I’m not saying it’s a bad thing to have so many qualities and skills at your disposal – just it’s not necessary to put them all in one resume.

 

The best way to ensure all of your marketable skills are noted in your resume? Have different versions of your resume.

Be Specific When Writing Resumes

 

Having all of your marketable skills noted in one resume may result in a recruiter/hiring manager passing on it due to irrelevant experience being listed.

 

When writing resumes, tailor them to the different roles you are planning to apply for in mind. For example, you would not want to showcase all of your web design skills and knowledge of design and editing software when applying for a team management role that has no relation to the area of web design.

 

Take your general resume and make more specific resumes…

 

General Resume

Skills:

  • Website design
  • Software Development
  • JAVA
  • SEO
  • Team coaching
  • Team Management

Experience

  • 5 years at company XYZ developing websites
  • 2 years at ABC leading a team of marketers
Website Development Resume

Skills:

  • Website design
  • Software Development
  • JAVA
  • SEO

Experience

  • 5 years at company XYZ developing websites
Management Position Resume

Skills:

  • Team Coaching
  • Team Management

Experience

  • 2 years at ABC leading a team of marketers

 

It is always important to create a resume tailored for the type of role you are applying for.

 

Failing to do so is a common mistake many job seekers make. This costs them the opportunity to be invited for an interview.

 

When you are applying for a specific role within a specific industry, showcase the skills and qualifications that would make you suitable for that particular role and nothing else!

 

Sure – additional skills can be discussed or casually mentioned during an interview, but the whole point of the resume is to get you into that interview.

 

Here are 3 ways you can use a wide range of experience to your benefit when writing resumes:

 

  1. Refocus your job history so that it makes sense for the job you are applying to.

i.e. If you are looking to move from web design into a management role instead of saying that you sometimes were a team leader for your web design team try saying something like: “Managed a team of designers”. Basically, highlight any managerial aspects of the job not your web design work.

  1. Concentrate on the wider themes in your job history.

What have you been doing consistently in your different jobs? Was it organization? Team leader? Great customer service? Many of these are skills that employers are looking for. Focus on them to make up for any lack of specific job experience.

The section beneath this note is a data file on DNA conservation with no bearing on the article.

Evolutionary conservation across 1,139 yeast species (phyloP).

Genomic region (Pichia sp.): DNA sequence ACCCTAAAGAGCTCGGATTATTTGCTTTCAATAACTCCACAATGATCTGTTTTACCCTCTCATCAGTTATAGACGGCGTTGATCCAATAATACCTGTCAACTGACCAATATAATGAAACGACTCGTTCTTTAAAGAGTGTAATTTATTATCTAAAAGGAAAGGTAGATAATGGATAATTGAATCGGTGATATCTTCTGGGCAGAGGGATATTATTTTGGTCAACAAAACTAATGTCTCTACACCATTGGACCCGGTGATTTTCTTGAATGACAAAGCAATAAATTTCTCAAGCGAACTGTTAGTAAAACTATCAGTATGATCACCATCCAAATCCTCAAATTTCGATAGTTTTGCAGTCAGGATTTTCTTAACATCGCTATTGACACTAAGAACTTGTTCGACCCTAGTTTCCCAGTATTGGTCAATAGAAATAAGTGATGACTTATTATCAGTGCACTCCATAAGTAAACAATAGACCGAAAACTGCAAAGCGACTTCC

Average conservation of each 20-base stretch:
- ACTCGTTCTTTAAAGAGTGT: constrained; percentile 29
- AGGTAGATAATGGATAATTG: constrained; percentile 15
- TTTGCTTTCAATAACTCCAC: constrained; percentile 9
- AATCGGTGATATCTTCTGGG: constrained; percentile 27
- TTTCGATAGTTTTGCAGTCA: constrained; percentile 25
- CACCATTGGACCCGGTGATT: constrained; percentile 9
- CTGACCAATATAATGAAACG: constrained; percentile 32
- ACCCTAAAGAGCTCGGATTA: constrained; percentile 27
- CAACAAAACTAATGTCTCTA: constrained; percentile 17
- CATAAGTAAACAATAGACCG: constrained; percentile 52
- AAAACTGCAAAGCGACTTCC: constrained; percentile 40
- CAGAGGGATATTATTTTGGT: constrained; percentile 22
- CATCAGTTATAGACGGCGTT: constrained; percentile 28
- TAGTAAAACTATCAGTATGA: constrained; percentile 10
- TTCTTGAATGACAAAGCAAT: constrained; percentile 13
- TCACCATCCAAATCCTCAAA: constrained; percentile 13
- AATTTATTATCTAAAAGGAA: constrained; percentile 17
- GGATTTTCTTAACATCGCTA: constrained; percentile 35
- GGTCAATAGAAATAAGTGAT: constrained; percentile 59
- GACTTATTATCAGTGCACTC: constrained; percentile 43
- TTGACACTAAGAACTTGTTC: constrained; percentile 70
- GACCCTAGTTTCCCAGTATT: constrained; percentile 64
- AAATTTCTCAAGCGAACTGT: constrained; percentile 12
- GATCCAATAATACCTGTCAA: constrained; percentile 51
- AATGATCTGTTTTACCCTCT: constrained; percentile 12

1. Reorder your work history.

Instead of listing your work history in the typical chronological style, organize it based on job type. Start with the jobs that best relate to the role you are applying for and use headers for the different sections if it makes sense to do so.

 

The best advice for writing resumes? Just like in marketing, you need to know your target market.

 

As Kayla from the Mentat suggested:

 

The best way to tailor your resume is to familiarize yourself with your audience. Doing research on the company and reviewing the job post can give you a sense of how the recruitment team will review your resume and what experiences and qualities they are looking for in a candidate. Brainstorm what transferable skills and qualities you already have and when writing your resume, read through the job description and ensure you have shown evidence in your resume that you meet the qualifications and can complete each responsibility that they list.”

 

Having a different resume for each industry you are interested in and applying for will allow you to focus on the specific skills and qualifications that make you perfect for that role.

 

Having a focused resume will help make your resume stand out in the 100s of resumes recruiters/hiring managers receive.

 

This will keep you prepared, ready to apply for the next opportunity that may come your way.

Even if you are not actively searching, keep your resume up to date. Make sure that you modify your resumes as you gain experience and/or new skills within specific areas. This will ensure you are ready for whatever comes along and will allow you to respond quickly to job postings. Working on them occasionally will also help make writing resumes over time, less difficult and then you can focus on finding right career – whether it be your dream job or dream company.